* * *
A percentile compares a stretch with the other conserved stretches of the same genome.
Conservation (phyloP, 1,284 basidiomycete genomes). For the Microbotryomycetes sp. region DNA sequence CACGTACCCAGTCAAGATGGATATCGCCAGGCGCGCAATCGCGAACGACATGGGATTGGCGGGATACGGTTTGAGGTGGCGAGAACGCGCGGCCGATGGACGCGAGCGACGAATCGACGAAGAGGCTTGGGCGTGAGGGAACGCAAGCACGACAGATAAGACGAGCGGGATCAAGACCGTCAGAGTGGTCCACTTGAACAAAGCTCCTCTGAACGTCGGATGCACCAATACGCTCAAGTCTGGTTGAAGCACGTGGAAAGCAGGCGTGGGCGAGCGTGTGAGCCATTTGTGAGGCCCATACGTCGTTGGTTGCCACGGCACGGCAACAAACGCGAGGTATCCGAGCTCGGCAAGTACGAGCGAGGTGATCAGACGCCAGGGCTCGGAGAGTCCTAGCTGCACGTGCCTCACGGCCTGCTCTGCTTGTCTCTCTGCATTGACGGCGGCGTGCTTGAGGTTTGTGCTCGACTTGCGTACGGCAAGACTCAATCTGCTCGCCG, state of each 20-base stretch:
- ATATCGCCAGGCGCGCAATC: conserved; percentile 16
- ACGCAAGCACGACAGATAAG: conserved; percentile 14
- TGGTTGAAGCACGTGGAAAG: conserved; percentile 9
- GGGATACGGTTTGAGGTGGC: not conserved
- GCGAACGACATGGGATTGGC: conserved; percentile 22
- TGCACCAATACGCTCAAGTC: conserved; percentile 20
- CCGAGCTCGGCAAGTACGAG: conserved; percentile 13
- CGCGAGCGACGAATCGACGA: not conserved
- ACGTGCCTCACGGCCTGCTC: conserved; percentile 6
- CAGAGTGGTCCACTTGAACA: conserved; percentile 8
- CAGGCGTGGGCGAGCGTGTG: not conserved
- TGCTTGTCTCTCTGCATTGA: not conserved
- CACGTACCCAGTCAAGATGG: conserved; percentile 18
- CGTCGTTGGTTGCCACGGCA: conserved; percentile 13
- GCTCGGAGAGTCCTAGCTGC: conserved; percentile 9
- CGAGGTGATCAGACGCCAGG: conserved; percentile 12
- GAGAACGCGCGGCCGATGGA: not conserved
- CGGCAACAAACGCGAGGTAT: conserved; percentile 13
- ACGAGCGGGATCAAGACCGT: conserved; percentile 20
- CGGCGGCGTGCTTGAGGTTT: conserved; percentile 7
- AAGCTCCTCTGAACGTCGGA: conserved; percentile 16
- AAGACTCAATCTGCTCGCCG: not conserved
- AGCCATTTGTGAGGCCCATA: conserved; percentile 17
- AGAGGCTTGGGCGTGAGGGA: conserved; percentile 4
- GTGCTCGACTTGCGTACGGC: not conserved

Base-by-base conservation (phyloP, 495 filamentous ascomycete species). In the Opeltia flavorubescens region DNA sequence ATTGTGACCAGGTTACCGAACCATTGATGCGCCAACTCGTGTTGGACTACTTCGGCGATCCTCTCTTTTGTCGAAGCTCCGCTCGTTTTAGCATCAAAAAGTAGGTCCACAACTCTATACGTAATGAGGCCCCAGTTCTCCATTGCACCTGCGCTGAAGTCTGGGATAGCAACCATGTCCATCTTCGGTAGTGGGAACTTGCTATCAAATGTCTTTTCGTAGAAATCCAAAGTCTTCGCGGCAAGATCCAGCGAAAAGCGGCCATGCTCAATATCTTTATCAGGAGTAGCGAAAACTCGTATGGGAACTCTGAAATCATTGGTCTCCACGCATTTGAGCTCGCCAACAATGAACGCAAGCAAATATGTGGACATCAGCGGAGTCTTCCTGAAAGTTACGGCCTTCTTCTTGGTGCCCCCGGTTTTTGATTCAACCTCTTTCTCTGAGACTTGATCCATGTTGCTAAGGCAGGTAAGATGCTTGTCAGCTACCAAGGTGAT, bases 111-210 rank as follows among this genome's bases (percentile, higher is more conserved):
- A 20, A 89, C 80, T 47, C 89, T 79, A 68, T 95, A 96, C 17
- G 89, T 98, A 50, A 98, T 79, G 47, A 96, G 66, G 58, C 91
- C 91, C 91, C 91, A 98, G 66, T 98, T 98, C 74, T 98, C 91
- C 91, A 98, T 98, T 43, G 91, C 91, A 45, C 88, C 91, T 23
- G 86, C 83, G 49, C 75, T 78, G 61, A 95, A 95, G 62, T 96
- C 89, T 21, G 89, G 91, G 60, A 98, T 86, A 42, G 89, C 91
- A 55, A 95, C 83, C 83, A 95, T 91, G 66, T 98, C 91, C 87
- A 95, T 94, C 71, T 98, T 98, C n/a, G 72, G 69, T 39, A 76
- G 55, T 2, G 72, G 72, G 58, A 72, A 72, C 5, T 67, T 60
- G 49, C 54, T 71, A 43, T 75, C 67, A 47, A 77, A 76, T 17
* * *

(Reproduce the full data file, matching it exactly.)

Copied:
A percentile compares a stretch with the other conserved stretches of the same genome.
Conservation (phyloP, 1,284 basidiomycete genomes). For the Microbotryomycetes sp. region DNA sequence CACGTACCCAGTCAAGATGGATATCGCCAGGCGCGCAATCGCGAACGACATGGGATTGGCGGGATACGGTTTGAGGTGGCGAGAACGCGCGGCCGATGGACGCGAGCGACGAATCGACGAAGAGGCTTGGGCGTGAGGGAACGCAAGCACGACAGATAAGACGAGCGGGATCAAGACCGTCAGAGTGGTCCACTTGAACAAAGCTCCTCTGAACGTCGGATGCACCAATACGCTCAAGTCTGGTTGAAGCACGTGGAAAGCAGGCGTGGGCGAGCGTGTGAGCCATTTGTGAGGCCCATACGTCGTTGGTTGCCACGGCACGGCAACAAACGCGAGGTATCCGAGCTCGGCAAGTACGAGCGAGGTGATCAGACGCCAGGGCTCGGAGAGTCCTAGCTGCACGTGCCTCACGGCCTGCTCTGCTTGTCTCTCTGCATTGACGGCGGCGTGCTTGAGGTTTGTGCTCGACTTGCGTACGGCAAGACTCAATCTGCTCGCCG, state of each 20-base stretch:
- ATATCGCCAGGCGCGCAATC: conserved; percentile 16
- ACGCAAGCACGACAGATAAG: conserved; percentile 14
- TGGTTGAAGCACGTGGAAAG: conserved; percentile 9
- GGGATACGGTTTGAGGTGGC: not conserved
- GCGAACGACATGGGATTGGC: conserved; percentile 22
- TGCACCAATACGCTCAAGTC: conserved; percentile 20
- CCGAGCTCGGCAAGTACGAG: conserved; percentile 13
- CGCGAGCGACGAATCGACGA: not conserved
- ACGTGCCTCACGGCCTGCTC: conserved; percentile 6
- CAGAGTGGTCCACTTGAACA: conserved; percentile 8
- CAGGCGTGGGCGAGCGTGTG: not conserved
- TGCTTGTCTCTCTGCATTGA: not conserved
- CACGTACCCAGTCAAGATGG: conserved; percentile 18
- CGTCGTTGGTTGCCACGGCA: conserved; percentile 13
- GCTCGGAGAGTCCTAGCTGC: conserved; percentile 9
- CGAGGTGATCAGACGCCAGG: conserved; percentile 12
- GAGAACGCGCGGCCGATGGA: not conserved
- CGGCAACAAACGCGAGGTAT: conserved; percentile 13
- ACGAGCGGGATCAAGACCGT: conserved; percentile 20
- CGGCGGCGTGCTTGAGGTTT: conserved; percentile 7
- AAGCTCCTCTGAACGTCGGA: conserved; percentile 16
- AAGACTCAATCTGCTCGCCG: not conserved
- AGCCATTTGTGAGGCCCATA: conserved; percentile 17
- AGAGGCTTGGGCGTGAGGGA: conserved; percentile 4
- GTGCTCGACTTGCGTACGGC: not conserved

Base-by-base conservation (phyloP, 495 filamentous ascomycete species). In the Opeltia flavorubescens region DNA sequence ATTGTGACCAGGTTACCGAACCATTGATGCGCCAACTCGTGTTGGACTACTTCGGCGATCCTCTCTTTTGTCGAAGCTCCGCTCGTTTTAGCATCAAAAAGTAGGTCCACAACTCTATACGTAATGAGGCCCCAGTTCTCCATTGCACCTGCGCTGAAGTCTGGGATAGCAACCATGTCCATCTTCGGTAGTGGGAACTTGCTATCAAATGTCTTTTCGTAGAAATCCAAAGTCTTCGCGGCAAGATCCAGCGAAAAGCGGCCATGCTCAATATCTTTATCAGGAGTAGCGAAAACTCGTATGGGAACTCTGAAATCATTGGTCTCCACGCATTTGAGCTCGCCAACAATGAACGCAAGCAAATATGTGGACATCAGCGGAGTCTTCCTGAAAGTTACGGCCTTCTTCTTGGTGCCCCCGGTTTTTGATTCAACCTCTTTCTCTGAGACTTGATCCATGTTGCTAAGGCAGGTAAGATGCTTGTCAGCTACCAAGGTGAT, bases 111-210 rank as follows among this genome's bases (percentile, higher is more conserved):
- A 20, A 89, C 80, T 47, C 89, T 79, A 68, T 95, A 96, C 17
- G 89, T 98, A 50, A 98, T 79, G 47, A 96, G 66, G 58, C 91
- C 91, C 91, C 91, A 98, G 66, T 98, T 98, C 74, T 98, C 91
- C 91, A 98, T 98, T 43, G 91, C 91, A 45, C 88, C 91, T 23
- G 86, C 83, G 49, C 75, T 78, G 61, A 95, A 95, G 62, T 96
- C 89, T 21, G 89, G 91, G 60, A 98, T 86, A 42, G 89, C 91
- A 55, A 95, C 83, C 83, A 95, T 91, G 66, T 98, C 91, C 87
- A 95, T 94, C 71, T 98, T 98, C n/a, G 72, G 69, T 39, A 76
- G 55, T 2, G 72, G 72, G 58, A 72, A 72, C 5, T 67, T 60
- G 49, C 54, T 71, A 43, T 75, C 67, A 47, A 77, A 76, T 17